• Best books

Choice


Author: N.A
Publisher: N.A
ISBN: N.A
Category: Best books
Page: N.A
View: 2663

    • Biography & Autobiography

Charles Doolittle Walcott, Paleontologist


Author: Ellis Leon Yochelson
Publisher: Kent State University Press
ISBN: 9780873385992
Category: Biography & Autobiography
Page: 510
View: 3396
Reviews the life and accomplishments of the emminent paleontologist known for his discoveries of fossils in China

    • Political Science

Coup

The Day the Democrats Ousted Their Governor, Put Republican Lamar Alexander in Office Early, and Stopped a Pardon Scandal
Author: Keel Hunt
Publisher: Vanderbilt University Press
ISBN: 0826519342
Category: Political Science
Page: 296
View: 1136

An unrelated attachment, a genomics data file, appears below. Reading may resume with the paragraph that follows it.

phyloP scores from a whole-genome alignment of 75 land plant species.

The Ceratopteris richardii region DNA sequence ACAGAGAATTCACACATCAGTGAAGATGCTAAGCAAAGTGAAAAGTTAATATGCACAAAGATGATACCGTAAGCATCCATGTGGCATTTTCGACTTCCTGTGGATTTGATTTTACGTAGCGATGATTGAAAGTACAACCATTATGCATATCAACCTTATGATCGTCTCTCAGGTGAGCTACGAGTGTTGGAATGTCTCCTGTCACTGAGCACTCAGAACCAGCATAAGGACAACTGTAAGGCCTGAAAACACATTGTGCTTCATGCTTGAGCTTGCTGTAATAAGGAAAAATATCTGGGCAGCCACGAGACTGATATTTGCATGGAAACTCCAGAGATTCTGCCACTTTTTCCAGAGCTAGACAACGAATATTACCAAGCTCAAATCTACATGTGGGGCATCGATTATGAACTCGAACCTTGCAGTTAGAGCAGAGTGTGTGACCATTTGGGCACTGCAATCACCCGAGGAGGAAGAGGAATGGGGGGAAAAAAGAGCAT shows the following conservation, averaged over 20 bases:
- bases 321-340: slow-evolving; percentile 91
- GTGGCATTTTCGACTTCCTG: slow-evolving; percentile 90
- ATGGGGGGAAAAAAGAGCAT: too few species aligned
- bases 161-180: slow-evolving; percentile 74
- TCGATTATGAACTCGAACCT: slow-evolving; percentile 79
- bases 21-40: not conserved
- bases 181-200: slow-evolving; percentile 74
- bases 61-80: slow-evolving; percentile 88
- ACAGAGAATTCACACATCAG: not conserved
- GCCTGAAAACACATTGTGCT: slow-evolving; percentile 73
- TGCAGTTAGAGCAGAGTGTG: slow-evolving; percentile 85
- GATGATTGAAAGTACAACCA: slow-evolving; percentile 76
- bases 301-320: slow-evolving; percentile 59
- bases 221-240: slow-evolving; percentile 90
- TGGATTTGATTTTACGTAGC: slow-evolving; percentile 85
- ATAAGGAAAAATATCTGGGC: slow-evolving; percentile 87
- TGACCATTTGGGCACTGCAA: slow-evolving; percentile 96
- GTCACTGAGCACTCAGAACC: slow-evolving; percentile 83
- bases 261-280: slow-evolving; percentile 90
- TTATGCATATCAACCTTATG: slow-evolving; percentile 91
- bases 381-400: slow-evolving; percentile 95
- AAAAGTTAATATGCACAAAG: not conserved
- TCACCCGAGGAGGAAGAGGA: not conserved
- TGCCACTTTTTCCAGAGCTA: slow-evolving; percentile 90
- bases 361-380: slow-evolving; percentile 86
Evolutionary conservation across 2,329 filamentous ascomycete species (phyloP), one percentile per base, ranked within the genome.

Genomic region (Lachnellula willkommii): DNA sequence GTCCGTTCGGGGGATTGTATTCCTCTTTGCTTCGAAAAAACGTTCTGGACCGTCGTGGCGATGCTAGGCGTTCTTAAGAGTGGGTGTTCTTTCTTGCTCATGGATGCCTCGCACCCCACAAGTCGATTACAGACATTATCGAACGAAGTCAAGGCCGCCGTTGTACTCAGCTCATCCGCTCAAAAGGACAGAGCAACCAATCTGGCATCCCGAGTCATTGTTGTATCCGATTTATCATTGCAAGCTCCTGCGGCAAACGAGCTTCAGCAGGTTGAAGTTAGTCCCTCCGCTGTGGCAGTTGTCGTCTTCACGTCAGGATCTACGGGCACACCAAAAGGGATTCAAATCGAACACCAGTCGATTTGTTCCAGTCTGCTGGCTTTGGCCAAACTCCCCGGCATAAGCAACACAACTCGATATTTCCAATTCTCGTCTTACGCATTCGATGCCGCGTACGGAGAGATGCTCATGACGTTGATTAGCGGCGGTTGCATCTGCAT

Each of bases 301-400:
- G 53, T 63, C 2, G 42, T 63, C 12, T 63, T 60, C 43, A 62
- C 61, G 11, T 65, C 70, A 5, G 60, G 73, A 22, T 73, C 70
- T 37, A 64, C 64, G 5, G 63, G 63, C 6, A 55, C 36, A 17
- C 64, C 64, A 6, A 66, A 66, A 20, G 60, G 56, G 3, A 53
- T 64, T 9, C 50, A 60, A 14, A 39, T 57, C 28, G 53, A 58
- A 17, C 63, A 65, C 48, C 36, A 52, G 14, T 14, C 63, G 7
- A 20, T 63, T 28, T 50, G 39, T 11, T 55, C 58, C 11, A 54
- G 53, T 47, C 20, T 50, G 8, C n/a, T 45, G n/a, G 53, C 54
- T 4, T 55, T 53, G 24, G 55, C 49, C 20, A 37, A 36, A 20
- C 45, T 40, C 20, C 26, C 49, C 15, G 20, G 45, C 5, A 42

Coup is the behind-the-scenes story of an abrupt political transition, unprecedented in U.S. history. Based on 163 interviews, Hunt describes how collaborators came together from opposite sides of the political aisle and, in an extraordinary few hours, reached agreement that the corruption and madness of the sitting Governor of Tennessee, Ray Blanton, must be stopped. The sudden transfer of power that caught Blanton unawares was deemed necessary because of what one FBI agent called "the state's most heinous political crime in half a century"--a scheme of selling pardons for cash. On January 17, 1979, driven by new information that some of the worst criminals in the state's penitentiaries were about to be released (and fears that James Earl Ray might be one of them), a small bipartisan group chose to take charge. Senior Democratic leaders, friends of the sitting governor, together with the Republican governor-elect Lamar Alexander (now U.S. Senator from Tennessee), agreed to oust Blanton from office before another night fell. It was a maneuver unique in American political history. From the foreword by John L. Seigenthaler: "The individual stories of those government officials involved in the coup--each account unique, but all of them intersecting--were scattered like disconnected pieces of a jigsaw puzzle on the table of history until the author conceived this book. Perhaps because it happened so quickly, and without major disagreement, protest, or dissent, this truly historic moment has been buried in the public mind. In unearthing the drama in gripping detail, Keel Hunt assures that the 'dark day' will be remembered as a bright one in which conflicted politicians came together in the public interest."